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South Africa took away Zimbabwe’s share of Cecil John Rhodes’ mining rights, now evading meetings to discuss issue – NRZ  

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By Anna Chibamu


The National Railways of Zimbabwe (NRZ) is seeking to claim a share of mining rights from 1.7 million hectares of land in South Africa taken away by the neighbouring country.

The land in question has become a point of contention as Zimbabwe pushes for mining rights, citing historical agreements and the need for equitable distribution of resources among Zimbabwe, Zambia and South Africa.

The land was originally designated for shared use between Zimbabwe, Zambia, and South Africa and was historically linked to Cecil John Rhodes, the British colonialist and founder of the British South Africa Company (BSAC) and Rhodesia, now Zimbabwe.

Rhodes, who played a pivotal role in the colonization of Southern Africa, had originally set aside this expansive tract of land for joint usage but over the years, South Africa has maintained control and personalized the usage of this land, sidelining the other two nations.

Each of the three countries was allocated a 33.3 percent share by Cecil John Rhodes under the Rhodes Trust but Zimbabwe is not benefiting from the mining activities on the said land.

NRZ has been for decades struggling to resuscitate its national railway system.

The NRZ’s report underscores the importance of this land in terms of mineral wealth and economic potential, which could significantly benefit Zimbabwe’s mining sector.

The National Railways of Zimbabwe (NRZ) General Manager Respina Zinyanduko gave oral evidence to a joint Parly portfolio committee on Transport and Foreign Affairs on Tuesday alleging South Africa was evading talks with Zimbabwe to resolve the impasse.

Zinyanduko told the joint committee that Rhodes Trust worth 1.7 million hectares of mining land meant to benefit the national railway company and being managed by the Pan-African Mineral Development Company had caused the Zimbabwe government to approach its ministerial counterparts in SA to get its share but in vain.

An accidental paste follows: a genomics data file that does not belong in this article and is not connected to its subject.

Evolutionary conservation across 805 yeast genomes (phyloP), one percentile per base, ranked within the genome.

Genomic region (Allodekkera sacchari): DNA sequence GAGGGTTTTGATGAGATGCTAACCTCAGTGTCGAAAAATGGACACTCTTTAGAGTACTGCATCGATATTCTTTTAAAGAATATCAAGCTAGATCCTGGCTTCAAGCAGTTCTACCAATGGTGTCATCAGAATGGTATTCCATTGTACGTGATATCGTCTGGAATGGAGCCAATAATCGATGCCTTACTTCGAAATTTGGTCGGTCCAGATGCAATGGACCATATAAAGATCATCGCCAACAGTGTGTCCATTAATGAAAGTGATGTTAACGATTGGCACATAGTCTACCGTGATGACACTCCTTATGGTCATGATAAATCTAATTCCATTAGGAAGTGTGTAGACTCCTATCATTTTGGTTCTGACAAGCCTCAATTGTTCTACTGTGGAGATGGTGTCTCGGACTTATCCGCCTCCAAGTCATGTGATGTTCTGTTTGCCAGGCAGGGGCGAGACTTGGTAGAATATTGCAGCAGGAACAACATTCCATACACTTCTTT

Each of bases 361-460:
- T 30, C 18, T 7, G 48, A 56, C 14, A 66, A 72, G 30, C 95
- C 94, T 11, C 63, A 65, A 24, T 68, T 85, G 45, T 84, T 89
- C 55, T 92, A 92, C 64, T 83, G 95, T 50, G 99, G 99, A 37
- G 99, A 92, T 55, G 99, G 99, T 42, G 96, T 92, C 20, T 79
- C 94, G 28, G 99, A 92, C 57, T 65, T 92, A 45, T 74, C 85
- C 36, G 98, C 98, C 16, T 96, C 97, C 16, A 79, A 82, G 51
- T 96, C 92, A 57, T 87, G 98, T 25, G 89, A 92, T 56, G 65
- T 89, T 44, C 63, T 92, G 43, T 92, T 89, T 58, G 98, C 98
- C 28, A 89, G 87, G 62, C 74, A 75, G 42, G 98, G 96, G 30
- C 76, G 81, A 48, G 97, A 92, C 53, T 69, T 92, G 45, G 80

“Mining rights jointly owned by Zambia Railways ZR, NRZ and the South African Railways then on the vast land of 1.7 million hectares have not benefited us because our mining rights were stripped off.

“Resolving the issue with South Africa has reached a snag because SA keeps on evading meetings. SA has not been forthcoming on the issue that once brought talks between cabinet ministers of the two countries. SA was represented by former Energy minister Dikobe Ben Martinsi,’’ Zinyanduko said.

The reason for not getting any share according to the NRZ GM from SA authorities was simply, “Zimbabwe was unduly benefiting from the mining rights or the Rhodes Trust.”

The general manager also gave oral evidence on other properties owned internationally and locally by the NRZ where six houses were sold in Mafikeng, South Africa.

“The last house was sold in January 2003,” she told the joint committee.

Other properties of the railway company were in Botswana where houses were sold at a yet-to-be-disclosed disposal value in 1987.

She said the United Kingdom has currently 10 properties which are well-managed and bringing in revenue to the company.

NRZ has recorded losses for years and struggled to revamp the organisation to make profits until the government chipped in with a loan to revamp the parastatal.

The wagons are old and the rail system has been vandalized by thieves.

Zinyanduko could not, however, give an estimate on how much the NRZ had lost over the years in terms of revenue from the unavailable Rhodes Trust benefits as well as other properties elsewhere.